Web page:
I write mysteries.
During the auction for my first novel,
an editor wanted to know if I was a detective
or a journalist or a lawyer or a police officer.
I was none of those things. I didn't know what to say.
I responded politely, "No, I am a writer,"
sensing that wasn't good enough for her.
She asked if I'd been exposed to crime scenes and criminals,
police procedures and law enforcement and the mean streets.
I said, no, I'm a writer.
She dropped out of the auction.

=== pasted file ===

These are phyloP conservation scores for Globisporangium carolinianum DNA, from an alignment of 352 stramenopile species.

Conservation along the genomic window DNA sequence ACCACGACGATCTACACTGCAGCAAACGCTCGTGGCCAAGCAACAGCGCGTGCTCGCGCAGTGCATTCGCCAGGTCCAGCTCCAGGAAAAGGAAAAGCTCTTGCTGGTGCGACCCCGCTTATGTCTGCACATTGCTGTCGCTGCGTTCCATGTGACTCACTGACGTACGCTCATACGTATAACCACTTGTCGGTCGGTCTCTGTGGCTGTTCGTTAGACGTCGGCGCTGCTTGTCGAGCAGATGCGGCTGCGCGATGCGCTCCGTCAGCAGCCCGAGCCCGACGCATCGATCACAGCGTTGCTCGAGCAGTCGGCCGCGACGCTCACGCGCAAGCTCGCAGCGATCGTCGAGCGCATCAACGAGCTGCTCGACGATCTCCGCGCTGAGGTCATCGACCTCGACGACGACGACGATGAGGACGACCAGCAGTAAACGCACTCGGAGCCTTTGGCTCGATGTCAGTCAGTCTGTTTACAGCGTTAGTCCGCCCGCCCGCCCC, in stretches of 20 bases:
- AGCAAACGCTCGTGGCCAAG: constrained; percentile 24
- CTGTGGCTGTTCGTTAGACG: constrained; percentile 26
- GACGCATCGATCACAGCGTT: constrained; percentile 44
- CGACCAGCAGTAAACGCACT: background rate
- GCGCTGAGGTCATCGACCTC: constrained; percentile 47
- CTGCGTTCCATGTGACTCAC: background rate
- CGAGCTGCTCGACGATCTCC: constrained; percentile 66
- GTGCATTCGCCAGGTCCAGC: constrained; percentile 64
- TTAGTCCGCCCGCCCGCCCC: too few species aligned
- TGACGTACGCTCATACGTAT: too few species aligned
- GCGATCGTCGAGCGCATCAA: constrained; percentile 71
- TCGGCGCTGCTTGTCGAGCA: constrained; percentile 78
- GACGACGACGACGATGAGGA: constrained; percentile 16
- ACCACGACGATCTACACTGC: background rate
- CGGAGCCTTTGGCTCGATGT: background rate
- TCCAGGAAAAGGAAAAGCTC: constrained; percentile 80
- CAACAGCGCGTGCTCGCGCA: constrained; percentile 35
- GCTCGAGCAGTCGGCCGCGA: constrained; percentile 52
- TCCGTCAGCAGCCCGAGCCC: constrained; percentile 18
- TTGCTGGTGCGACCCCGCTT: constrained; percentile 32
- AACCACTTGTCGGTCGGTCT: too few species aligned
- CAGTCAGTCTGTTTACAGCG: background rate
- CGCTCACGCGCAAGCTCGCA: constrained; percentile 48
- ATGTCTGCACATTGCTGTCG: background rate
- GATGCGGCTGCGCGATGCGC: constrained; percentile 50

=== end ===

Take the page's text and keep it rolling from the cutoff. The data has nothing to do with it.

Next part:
But my book sold anyway
to an editor who loved writers.
My story is buried in the ground of the mysteries I write.
My past is woven into my characters' pasts.
I am the hero and the villain of my story.
When I work, I dig up the past.
I analyze it.
I disclose my successes and failures.
I rediscover my pleasures and pain.
It is believed that an author's platform sells books.
I think story and character sell books.
Everybody wants something.
I want something.
My characters want something.
They want the truth from me.
I want the truth from them.
I write mystories.